Cathodic protection is nothing but method used to reverse the flow of current between the two dissimilar metals under surrounding environment. There by reversing the action of metals in contact. This is achieved by applying the external circuit and forcing the anodic metal to behave as cathode.
Impressed Current Method
Current is applied in opposite direction to that of the corrosion current, thereby nullifying the effect of the later one on the base metal i.e. converting the base metal to cathode from an anode.
Such impressed current obtained by using dc source such as battery or dry cell along with an insoluble anode such as platinum, stainless steel, graphite, etc.
In this method as shown in figure the insoluble metal used is normally embedded underground to this with the help of dc current source.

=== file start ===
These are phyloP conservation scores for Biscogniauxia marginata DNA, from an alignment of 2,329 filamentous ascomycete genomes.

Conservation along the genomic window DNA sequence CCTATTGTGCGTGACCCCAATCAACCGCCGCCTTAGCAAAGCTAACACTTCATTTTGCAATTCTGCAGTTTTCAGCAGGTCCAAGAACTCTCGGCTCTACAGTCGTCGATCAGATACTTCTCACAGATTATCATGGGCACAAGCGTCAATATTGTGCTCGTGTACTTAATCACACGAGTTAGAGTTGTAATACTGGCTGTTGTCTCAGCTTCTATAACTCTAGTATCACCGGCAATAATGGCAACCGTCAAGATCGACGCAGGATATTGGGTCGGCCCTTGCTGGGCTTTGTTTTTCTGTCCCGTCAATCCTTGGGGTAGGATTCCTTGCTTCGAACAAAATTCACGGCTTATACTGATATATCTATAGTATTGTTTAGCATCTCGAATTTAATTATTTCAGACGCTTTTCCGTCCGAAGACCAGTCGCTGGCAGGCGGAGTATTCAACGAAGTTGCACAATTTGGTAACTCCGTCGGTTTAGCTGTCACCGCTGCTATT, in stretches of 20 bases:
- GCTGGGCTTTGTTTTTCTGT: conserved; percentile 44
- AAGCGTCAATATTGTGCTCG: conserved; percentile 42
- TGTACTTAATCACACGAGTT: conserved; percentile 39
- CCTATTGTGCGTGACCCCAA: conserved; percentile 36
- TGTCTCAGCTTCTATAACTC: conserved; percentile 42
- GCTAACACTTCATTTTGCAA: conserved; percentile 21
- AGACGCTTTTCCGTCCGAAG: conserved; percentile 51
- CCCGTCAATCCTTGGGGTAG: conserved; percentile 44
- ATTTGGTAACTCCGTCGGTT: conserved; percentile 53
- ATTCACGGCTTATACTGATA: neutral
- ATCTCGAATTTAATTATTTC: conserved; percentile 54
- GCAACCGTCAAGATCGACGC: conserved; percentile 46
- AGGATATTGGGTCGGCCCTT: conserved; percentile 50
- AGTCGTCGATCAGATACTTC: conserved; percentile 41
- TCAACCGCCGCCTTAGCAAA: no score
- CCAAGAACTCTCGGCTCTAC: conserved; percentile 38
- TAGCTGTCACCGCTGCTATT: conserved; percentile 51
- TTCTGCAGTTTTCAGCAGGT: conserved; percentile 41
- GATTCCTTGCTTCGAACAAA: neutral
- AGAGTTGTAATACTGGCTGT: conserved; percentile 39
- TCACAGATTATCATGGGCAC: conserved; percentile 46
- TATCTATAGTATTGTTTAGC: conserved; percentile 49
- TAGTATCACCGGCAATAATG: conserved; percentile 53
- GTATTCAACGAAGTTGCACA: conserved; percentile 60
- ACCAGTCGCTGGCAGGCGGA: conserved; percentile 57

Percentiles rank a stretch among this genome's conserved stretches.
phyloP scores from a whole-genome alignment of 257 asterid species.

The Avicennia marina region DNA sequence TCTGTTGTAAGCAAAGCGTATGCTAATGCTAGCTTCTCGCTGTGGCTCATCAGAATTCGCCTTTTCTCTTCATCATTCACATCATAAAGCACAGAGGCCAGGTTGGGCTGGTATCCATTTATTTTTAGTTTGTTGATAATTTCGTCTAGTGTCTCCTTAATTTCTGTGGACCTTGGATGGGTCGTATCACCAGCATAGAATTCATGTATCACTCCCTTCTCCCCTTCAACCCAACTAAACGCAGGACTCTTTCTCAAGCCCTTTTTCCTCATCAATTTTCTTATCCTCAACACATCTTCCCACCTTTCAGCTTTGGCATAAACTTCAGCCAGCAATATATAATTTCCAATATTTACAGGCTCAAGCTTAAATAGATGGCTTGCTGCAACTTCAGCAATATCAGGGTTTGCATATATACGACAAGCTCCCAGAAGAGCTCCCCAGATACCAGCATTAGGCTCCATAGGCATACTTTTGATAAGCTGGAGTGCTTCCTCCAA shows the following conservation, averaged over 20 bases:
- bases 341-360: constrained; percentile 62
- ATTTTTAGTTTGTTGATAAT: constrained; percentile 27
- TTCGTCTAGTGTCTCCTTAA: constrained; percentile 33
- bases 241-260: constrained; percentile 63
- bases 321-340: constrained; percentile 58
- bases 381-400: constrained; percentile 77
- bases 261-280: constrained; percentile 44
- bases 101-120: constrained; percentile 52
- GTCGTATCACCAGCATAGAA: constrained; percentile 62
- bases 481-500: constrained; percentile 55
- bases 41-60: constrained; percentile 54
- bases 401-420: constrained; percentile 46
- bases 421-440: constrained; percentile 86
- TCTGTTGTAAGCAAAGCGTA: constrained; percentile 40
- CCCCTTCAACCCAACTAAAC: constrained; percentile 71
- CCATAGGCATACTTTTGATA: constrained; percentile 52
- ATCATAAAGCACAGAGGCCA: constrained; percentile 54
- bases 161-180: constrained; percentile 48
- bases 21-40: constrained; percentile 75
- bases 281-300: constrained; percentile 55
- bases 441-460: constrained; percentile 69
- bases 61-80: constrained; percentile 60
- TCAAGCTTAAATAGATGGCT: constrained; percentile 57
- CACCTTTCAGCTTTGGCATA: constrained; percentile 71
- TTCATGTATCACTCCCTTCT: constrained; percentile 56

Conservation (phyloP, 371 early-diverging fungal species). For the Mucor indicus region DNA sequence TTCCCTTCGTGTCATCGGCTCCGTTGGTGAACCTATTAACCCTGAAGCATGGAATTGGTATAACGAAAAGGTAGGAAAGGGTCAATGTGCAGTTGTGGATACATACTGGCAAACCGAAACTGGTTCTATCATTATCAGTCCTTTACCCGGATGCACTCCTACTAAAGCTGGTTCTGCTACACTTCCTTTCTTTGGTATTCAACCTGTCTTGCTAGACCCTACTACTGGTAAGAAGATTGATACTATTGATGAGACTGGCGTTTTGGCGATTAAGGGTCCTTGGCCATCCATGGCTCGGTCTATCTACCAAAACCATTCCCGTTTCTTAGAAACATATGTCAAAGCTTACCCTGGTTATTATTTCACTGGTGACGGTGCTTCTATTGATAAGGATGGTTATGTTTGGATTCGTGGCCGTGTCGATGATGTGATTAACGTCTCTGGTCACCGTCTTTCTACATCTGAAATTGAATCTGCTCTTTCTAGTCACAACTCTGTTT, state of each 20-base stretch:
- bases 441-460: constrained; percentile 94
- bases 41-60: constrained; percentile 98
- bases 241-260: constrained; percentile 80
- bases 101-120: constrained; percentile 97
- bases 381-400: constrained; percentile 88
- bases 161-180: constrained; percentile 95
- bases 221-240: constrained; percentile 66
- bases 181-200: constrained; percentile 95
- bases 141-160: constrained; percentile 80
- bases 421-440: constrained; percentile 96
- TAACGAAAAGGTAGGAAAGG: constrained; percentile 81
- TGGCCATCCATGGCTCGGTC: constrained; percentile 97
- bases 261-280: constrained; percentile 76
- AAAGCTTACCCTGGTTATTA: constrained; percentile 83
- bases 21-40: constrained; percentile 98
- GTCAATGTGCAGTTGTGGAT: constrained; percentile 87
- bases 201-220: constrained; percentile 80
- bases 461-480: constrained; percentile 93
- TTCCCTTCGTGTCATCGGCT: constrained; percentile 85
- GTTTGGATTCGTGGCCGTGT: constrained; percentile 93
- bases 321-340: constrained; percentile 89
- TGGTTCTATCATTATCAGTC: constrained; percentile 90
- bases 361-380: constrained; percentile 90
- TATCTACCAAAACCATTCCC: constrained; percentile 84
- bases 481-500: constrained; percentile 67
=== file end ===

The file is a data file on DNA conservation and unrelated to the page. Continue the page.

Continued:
The impressed current is applied and whole of this assembly is connected to the metallic structure to be protected. The connection is done by using wires.
The insoluble anodes are kept inside backfill made up of gypsum or any such material which can help in increasing.
The electrical contact with soil such an anode can be single if the area of the metallic structure to be protected is small or there can be many such anodes which can be connected in series if the area of the metallic structure to be protected is wider i.e. a long pipeline.
Due to application of impressed current anode deteriorates and hence it is to be replaced from time to time. Application of this method are seen in care of water tanks, buried pipelines, carrying water or oil condenser and transmission lines and ships.
This method is highly useful because it can protect the long length structure for longer time. Thereby reducing the frequency if monitoring as well as maintenance cost. This both method are widely used because protection provided to the base metal is long term and maintenance is easy.